I have always been one of those people who loves to get out into the world and talk with other people, but a few years ago, I realized that I had to do something about my smile. My teeth were yellow and unattractive, and it was really discouraging to see how much different my smile was. I knew that I needed to get my teeth fixed, so I started working with a professional dentist to make things right. Within a few short months, my smile was completely transformed, and I knew that I owed it all to my dental professional. Check out this blog for more information about working with a dentist.
A chipped or broken tooth, especially if it is one of the front teeth, can affect your confidence and make you uncomfortable to smile. Fortunately, there is a way to have it fixed quickly and generally in a single office visit to your dentist. The procedure is called dental bonding, and the following guide will help you better understand how it's done and what concerns you may have once the procedure is complete.
The bonding process
Dental bonding, sometimes called composite bonding, uses a tooth-colored resin to fill in the missing portion of your tooth. The procedure is relatively straightforward:
First, your dentist will roughen up the smooth surfaces of your tooth with a file. This is because the resin bonds better to a rough surface.
They will then mix the resin, carefully matching it to the color of your natural teeth.
The resin is then smoothed onto the tooth, where your dentist proceeds to mold it and shape it until it resembles a natural tooth.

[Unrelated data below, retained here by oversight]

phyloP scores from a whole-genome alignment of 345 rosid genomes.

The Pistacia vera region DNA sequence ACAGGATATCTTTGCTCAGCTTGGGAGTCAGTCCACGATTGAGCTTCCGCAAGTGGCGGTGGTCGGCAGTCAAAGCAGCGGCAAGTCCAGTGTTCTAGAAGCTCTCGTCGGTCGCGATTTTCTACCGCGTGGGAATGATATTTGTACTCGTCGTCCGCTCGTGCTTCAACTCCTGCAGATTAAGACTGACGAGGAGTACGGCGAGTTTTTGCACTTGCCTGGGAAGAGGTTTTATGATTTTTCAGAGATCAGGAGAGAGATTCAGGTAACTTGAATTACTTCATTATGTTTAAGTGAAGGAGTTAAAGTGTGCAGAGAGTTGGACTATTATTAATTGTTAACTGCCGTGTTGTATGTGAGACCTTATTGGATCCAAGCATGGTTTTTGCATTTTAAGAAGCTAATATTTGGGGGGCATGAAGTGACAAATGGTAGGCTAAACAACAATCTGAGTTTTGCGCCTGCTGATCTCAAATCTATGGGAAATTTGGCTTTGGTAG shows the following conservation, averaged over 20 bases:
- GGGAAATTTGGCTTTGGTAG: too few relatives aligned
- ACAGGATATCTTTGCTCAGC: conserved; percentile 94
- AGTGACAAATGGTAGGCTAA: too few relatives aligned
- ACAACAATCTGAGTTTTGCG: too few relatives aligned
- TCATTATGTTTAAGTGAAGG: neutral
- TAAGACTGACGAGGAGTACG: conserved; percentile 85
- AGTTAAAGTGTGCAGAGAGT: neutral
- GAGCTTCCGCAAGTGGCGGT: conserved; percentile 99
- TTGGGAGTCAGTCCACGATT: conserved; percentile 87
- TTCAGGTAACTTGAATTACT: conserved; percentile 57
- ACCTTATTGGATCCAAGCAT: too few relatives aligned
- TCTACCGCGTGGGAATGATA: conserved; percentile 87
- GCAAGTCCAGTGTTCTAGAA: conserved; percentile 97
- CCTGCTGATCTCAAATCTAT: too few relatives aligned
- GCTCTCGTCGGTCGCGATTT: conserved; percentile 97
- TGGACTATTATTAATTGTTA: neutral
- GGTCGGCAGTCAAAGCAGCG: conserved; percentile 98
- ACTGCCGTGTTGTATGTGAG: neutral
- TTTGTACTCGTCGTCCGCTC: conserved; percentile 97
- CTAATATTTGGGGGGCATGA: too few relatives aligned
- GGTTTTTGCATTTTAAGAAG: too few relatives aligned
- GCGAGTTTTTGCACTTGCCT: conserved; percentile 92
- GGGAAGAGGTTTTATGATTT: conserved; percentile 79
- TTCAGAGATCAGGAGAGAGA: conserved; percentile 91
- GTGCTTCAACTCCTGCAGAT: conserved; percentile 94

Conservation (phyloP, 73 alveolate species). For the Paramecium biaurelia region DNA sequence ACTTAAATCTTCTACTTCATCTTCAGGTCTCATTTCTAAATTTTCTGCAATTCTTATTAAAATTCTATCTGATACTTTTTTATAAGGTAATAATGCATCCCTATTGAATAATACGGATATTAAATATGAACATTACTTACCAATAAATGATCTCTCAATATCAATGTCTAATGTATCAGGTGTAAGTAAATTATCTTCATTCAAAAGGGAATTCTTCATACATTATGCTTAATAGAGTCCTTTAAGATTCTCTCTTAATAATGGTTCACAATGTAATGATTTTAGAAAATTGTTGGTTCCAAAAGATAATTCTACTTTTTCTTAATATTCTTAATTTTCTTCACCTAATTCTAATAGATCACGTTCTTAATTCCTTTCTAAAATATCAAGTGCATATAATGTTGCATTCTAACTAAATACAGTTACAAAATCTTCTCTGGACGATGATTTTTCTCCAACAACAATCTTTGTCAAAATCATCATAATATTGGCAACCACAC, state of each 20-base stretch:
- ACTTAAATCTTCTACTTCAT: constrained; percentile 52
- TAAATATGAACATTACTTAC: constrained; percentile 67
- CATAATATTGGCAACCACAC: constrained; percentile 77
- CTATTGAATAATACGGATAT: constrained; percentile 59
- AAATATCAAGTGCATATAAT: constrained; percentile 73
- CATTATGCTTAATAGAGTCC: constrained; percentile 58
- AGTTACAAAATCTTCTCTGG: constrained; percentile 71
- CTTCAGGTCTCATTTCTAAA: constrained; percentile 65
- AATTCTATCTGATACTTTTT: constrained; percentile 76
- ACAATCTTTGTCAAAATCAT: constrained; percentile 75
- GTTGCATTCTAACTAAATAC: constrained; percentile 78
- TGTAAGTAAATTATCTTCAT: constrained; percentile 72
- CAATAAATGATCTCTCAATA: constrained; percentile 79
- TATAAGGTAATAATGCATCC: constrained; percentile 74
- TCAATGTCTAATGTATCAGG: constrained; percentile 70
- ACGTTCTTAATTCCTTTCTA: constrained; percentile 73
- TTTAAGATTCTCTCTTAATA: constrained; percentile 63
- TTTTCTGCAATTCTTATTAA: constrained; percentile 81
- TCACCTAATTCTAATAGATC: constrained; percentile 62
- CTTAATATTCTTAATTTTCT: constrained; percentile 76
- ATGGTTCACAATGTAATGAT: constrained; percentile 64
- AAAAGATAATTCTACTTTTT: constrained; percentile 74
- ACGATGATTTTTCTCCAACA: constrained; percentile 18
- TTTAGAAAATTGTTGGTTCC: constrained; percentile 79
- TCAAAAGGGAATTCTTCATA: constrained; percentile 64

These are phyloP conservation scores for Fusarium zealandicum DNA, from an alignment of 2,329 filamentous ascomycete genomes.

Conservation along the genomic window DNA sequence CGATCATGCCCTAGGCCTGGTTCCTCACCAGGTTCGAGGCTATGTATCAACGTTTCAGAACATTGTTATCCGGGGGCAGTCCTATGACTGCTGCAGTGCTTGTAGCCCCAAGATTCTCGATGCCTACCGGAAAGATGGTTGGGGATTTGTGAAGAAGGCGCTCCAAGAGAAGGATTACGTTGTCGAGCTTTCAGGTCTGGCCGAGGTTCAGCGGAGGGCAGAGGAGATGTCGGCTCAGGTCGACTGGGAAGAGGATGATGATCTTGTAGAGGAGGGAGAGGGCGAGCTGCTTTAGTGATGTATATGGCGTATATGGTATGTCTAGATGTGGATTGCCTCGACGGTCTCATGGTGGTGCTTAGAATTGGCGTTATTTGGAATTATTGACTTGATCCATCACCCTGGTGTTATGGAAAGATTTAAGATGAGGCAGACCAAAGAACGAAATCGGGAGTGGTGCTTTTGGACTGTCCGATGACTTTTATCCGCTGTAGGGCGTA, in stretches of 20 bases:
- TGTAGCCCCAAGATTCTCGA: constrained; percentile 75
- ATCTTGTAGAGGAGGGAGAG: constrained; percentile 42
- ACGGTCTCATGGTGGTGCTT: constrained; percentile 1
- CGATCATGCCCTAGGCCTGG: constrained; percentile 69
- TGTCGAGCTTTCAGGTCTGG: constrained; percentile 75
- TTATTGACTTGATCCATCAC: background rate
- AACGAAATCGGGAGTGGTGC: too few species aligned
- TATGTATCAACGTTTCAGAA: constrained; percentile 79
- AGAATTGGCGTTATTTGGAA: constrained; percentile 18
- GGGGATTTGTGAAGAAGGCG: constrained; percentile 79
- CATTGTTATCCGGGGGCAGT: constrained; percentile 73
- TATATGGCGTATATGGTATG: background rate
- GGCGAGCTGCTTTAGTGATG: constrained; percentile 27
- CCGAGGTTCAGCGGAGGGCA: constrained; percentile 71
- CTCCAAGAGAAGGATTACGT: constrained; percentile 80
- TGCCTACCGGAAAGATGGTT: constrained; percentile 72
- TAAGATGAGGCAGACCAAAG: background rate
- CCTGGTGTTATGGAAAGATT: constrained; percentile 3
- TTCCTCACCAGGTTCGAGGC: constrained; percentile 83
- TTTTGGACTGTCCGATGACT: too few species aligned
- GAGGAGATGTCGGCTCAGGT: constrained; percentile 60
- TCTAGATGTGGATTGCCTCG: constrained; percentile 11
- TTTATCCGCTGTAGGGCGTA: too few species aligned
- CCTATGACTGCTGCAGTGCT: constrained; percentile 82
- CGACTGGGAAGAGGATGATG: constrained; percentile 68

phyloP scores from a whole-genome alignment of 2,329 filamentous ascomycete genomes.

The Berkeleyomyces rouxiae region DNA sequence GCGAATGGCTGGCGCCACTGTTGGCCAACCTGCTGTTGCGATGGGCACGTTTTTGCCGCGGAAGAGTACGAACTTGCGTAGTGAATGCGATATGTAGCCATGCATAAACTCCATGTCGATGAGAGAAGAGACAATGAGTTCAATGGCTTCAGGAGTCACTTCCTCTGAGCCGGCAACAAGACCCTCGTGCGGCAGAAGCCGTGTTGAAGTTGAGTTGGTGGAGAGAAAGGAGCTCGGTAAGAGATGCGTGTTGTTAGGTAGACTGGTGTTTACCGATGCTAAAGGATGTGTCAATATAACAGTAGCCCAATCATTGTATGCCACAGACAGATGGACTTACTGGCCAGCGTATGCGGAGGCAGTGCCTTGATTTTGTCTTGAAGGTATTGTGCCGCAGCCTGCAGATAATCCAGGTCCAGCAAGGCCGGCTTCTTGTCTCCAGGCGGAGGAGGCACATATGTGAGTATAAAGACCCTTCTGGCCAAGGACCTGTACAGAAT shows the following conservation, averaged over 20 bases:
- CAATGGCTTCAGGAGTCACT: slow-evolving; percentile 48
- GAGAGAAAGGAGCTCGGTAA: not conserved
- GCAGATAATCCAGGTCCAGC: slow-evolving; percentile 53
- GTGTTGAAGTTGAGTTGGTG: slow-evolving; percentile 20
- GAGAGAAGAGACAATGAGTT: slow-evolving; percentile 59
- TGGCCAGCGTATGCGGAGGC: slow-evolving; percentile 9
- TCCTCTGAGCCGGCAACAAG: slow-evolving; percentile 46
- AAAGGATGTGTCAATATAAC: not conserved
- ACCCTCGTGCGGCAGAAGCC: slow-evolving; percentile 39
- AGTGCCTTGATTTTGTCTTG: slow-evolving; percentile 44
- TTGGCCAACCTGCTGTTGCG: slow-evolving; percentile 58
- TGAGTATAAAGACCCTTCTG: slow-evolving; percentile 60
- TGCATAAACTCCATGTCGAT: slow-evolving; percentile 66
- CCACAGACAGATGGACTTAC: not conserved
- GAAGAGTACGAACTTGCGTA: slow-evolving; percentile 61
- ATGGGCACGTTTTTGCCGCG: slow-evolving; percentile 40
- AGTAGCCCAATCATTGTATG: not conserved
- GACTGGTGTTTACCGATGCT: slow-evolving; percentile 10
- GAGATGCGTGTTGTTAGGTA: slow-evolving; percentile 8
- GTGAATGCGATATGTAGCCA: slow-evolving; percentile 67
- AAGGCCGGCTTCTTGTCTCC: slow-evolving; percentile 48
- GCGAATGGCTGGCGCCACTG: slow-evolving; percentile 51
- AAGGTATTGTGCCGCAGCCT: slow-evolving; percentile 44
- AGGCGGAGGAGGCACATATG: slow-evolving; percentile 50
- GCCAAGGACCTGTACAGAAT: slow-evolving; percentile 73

Using a special light device, your dentist will quickly cure and harden the resin so it is permanently affixed to the tooth.
Final shaping now takes place, with your dentist using files and grinders to shape the tooth perfectly.
The finishing touch is polishing the new bonded tooth so it matches the sheen of the surrounding natural teeth.
Bonded tooth concerns
Although a bonded tooth looks natural, it isn't so it does have some special care requirements. One of the most pressing concerns is staining. The resin used for bonding is not stain-proof, which means it can become discolored if you aren't careful. The same things that stain your real tooth will stain the bonded tooth, including cigarettes, coffee and tea, red wine, and soda. Brushing regularly and going in for regular cleanings can help minimize staining concerns, or you can avoid eating items that lead to stains.
Floss can also be problematic since it can slip into any thin gaps between the bond and your tooth, loosening the bond. Floss with a back and forth motion as opposed to an up and down motion to avoid this problem.
This final concern mainly only applies to front teeth that have bonds. Biting into hard foods, such as an apple, or using the teeth as tools can crack or dislodge a bond.
If you are interested in bonds or are concerned about one of your bonded teeth, contact a dentist (such as one from Cobbe Dental & Orthodontics) in your area for more help.